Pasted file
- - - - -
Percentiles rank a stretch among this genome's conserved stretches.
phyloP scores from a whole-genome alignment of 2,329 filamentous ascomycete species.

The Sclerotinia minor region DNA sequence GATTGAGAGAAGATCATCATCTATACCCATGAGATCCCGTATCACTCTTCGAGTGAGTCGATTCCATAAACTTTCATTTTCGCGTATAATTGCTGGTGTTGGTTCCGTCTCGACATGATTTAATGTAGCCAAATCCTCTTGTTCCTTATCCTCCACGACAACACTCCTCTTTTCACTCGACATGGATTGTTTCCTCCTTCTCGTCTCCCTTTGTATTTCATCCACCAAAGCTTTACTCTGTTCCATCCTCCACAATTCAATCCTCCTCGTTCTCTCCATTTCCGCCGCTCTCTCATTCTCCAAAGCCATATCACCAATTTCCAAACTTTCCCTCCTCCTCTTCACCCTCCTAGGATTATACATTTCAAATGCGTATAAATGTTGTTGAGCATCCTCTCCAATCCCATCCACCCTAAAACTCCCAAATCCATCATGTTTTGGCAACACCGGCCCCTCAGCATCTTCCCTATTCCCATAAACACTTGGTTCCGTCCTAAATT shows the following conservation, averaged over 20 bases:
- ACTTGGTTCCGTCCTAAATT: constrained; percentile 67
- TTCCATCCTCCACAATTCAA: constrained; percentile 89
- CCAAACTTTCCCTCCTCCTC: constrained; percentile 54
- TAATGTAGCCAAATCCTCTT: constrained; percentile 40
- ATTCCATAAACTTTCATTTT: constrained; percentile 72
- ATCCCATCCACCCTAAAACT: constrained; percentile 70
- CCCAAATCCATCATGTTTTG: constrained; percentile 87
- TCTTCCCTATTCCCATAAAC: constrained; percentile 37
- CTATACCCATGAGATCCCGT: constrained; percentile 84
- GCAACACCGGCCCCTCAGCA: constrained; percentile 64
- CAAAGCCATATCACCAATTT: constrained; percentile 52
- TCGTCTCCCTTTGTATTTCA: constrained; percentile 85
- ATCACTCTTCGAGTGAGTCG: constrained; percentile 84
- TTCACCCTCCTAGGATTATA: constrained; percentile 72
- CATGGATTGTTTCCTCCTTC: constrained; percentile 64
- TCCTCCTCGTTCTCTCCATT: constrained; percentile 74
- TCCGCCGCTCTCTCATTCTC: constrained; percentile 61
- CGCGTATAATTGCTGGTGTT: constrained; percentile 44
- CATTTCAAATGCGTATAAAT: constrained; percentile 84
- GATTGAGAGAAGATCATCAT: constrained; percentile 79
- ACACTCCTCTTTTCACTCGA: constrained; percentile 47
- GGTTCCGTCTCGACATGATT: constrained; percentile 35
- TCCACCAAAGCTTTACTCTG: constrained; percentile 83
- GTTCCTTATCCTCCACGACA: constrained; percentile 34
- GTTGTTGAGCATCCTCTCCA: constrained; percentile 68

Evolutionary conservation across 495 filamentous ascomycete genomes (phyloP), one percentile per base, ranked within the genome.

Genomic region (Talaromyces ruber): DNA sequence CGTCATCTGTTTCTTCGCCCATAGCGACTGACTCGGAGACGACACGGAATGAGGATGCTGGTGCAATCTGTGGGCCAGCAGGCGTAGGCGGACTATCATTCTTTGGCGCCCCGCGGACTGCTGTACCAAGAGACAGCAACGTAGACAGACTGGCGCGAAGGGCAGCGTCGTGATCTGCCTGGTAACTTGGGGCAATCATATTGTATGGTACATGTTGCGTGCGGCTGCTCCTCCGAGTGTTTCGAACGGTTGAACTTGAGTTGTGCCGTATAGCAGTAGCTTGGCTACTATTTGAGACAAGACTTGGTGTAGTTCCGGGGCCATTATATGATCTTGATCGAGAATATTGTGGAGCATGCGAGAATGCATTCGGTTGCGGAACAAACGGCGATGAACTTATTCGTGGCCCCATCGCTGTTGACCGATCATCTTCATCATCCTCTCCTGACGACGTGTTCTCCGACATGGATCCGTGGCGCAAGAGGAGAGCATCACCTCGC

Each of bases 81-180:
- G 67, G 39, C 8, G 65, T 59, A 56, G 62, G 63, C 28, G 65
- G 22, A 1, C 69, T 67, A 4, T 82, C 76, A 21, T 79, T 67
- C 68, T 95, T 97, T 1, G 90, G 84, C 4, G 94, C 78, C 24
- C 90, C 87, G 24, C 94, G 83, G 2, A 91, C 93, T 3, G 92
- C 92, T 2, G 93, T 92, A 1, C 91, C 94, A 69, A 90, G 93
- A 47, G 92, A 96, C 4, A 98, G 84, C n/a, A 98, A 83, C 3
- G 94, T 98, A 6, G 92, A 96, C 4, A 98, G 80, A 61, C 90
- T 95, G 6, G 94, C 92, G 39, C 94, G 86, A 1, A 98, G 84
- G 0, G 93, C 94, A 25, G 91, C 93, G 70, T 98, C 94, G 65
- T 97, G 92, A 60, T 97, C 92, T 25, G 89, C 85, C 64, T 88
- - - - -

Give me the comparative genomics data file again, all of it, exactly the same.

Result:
Percentiles rank a stretch among this genome's conserved stretches.
phyloP scores from a whole-genome alignment of 2,329 filamentous ascomycete species.

The Sclerotinia minor region DNA sequence GATTGAGAGAAGATCATCATCTATACCCATGAGATCCCGTATCACTCTTCGAGTGAGTCGATTCCATAAACTTTCATTTTCGCGTATAATTGCTGGTGTTGGTTCCGTCTCGACATGATTTAATGTAGCCAAATCCTCTTGTTCCTTATCCTCCACGACAACACTCCTCTTTTCACTCGACATGGATTGTTTCCTCCTTCTCGTCTCCCTTTGTATTTCATCCACCAAAGCTTTACTCTGTTCCATCCTCCACAATTCAATCCTCCTCGTTCTCTCCATTTCCGCCGCTCTCTCATTCTCCAAAGCCATATCACCAATTTCCAAACTTTCCCTCCTCCTCTTCACCCTCCTAGGATTATACATTTCAAATGCGTATAAATGTTGTTGAGCATCCTCTCCAATCCCATCCACCCTAAAACTCCCAAATCCATCATGTTTTGGCAACACCGGCCCCTCAGCATCTTCCCTATTCCCATAAACACTTGGTTCCGTCCTAAATT shows the following conservation, averaged over 20 bases:
- ACTTGGTTCCGTCCTAAATT: constrained; percentile 67
- TTCCATCCTCCACAATTCAA: constrained; percentile 89
- CCAAACTTTCCCTCCTCCTC: constrained; percentile 54
- TAATGTAGCCAAATCCTCTT: constrained; percentile 40
- ATTCCATAAACTTTCATTTT: constrained; percentile 72
- ATCCCATCCACCCTAAAACT: constrained; percentile 70
- CCCAAATCCATCATGTTTTG: constrained; percentile 87
- TCTTCCCTATTCCCATAAAC: constrained; percentile 37
- CTATACCCATGAGATCCCGT: constrained; percentile 84
- GCAACACCGGCCCCTCAGCA: constrained; percentile 64
- CAAAGCCATATCACCAATTT: constrained; percentile 52
- TCGTCTCCCTTTGTATTTCA: constrained; percentile 85
- ATCACTCTTCGAGTGAGTCG: constrained; percentile 84
- TTCACCCTCCTAGGATTATA: constrained; percentile 72
- CATGGATTGTTTCCTCCTTC: constrained; percentile 64
- TCCTCCTCGTTCTCTCCATT: constrained; percentile 74
- TCCGCCGCTCTCTCATTCTC: constrained; percentile 61
- CGCGTATAATTGCTGGTGTT: constrained; percentile 44
- CATTTCAAATGCGTATAAAT: constrained; percentile 84
- GATTGAGAGAAGATCATCAT: constrained; percentile 79
- ACACTCCTCTTTTCACTCGA: constrained; percentile 47
- GGTTCCGTCTCGACATGATT: constrained; percentile 35
- TCCACCAAAGCTTTACTCTG: constrained; percentile 83
- GTTCCTTATCCTCCACGACA: constrained; percentile 34
- GTTGTTGAGCATCCTCTCCA: constrained; percentile 68

Evolutionary conservation across 495 filamentous ascomycete genomes (phyloP), one percentile per base, ranked within the genome.

Genomic region (Talaromyces ruber): DNA sequence CGTCATCTGTTTCTTCGCCCATAGCGACTGACTCGGAGACGACACGGAATGAGGATGCTGGTGCAATCTGTGGGCCAGCAGGCGTAGGCGGACTATCATTCTTTGGCGCCCCGCGGACTGCTGTACCAAGAGACAGCAACGTAGACAGACTGGCGCGAAGGGCAGCGTCGTGATCTGCCTGGTAACTTGGGGCAATCATATTGTATGGTACATGTTGCGTGCGGCTGCTCCTCCGAGTGTTTCGAACGGTTGAACTTGAGTTGTGCCGTATAGCAGTAGCTTGGCTACTATTTGAGACAAGACTTGGTGTAGTTCCGGGGCCATTATATGATCTTGATCGAGAATATTGTGGAGCATGCGAGAATGCATTCGGTTGCGGAACAAACGGCGATGAACTTATTCGTGGCCCCATCGCTGTTGACCGATCATCTTCATCATCCTCTCCTGACGACGTGTTCTCCGACATGGATCCGTGGCGCAAGAGGAGAGCATCACCTCGC

Each of bases 81-180:
- G 67, G 39, C 8, G 65, T 59, A 56, G 62, G 63, C 28, G 65
- G 22, A 1, C 69, T 67, A 4, T 82, C 76, A 21, T 79, T 67
- C 68, T 95, T 97, T 1, G 90, G 84, C 4, G 94, C 78, C 24
- C 90, C 87, G 24, C 94, G 83, G 2, A 91, C 93, T 3, G 92
- C 92, T 2, G 93, T 92, A 1, C 91, C 94, A 69, A 90, G 93
- A 47, G 92, A 96, C 4, A 98, G 84, C n/a, A 98, A 83, C 3
- G 94, T 98, A 6, G 92, A 96, C 4, A 98, G 80, A 61, C 90
- T 95, G 6, G 94, C 92, G 39, C 94, G 86, A 1, A 98, G 84
- G 0, G 93, C 94, A 25, G 91, C 93, G 70, T 98, C 94, G 65
- T 97, G 92, A 60, T 97, C 92, T 25, G 89, C 85, C 64, T 88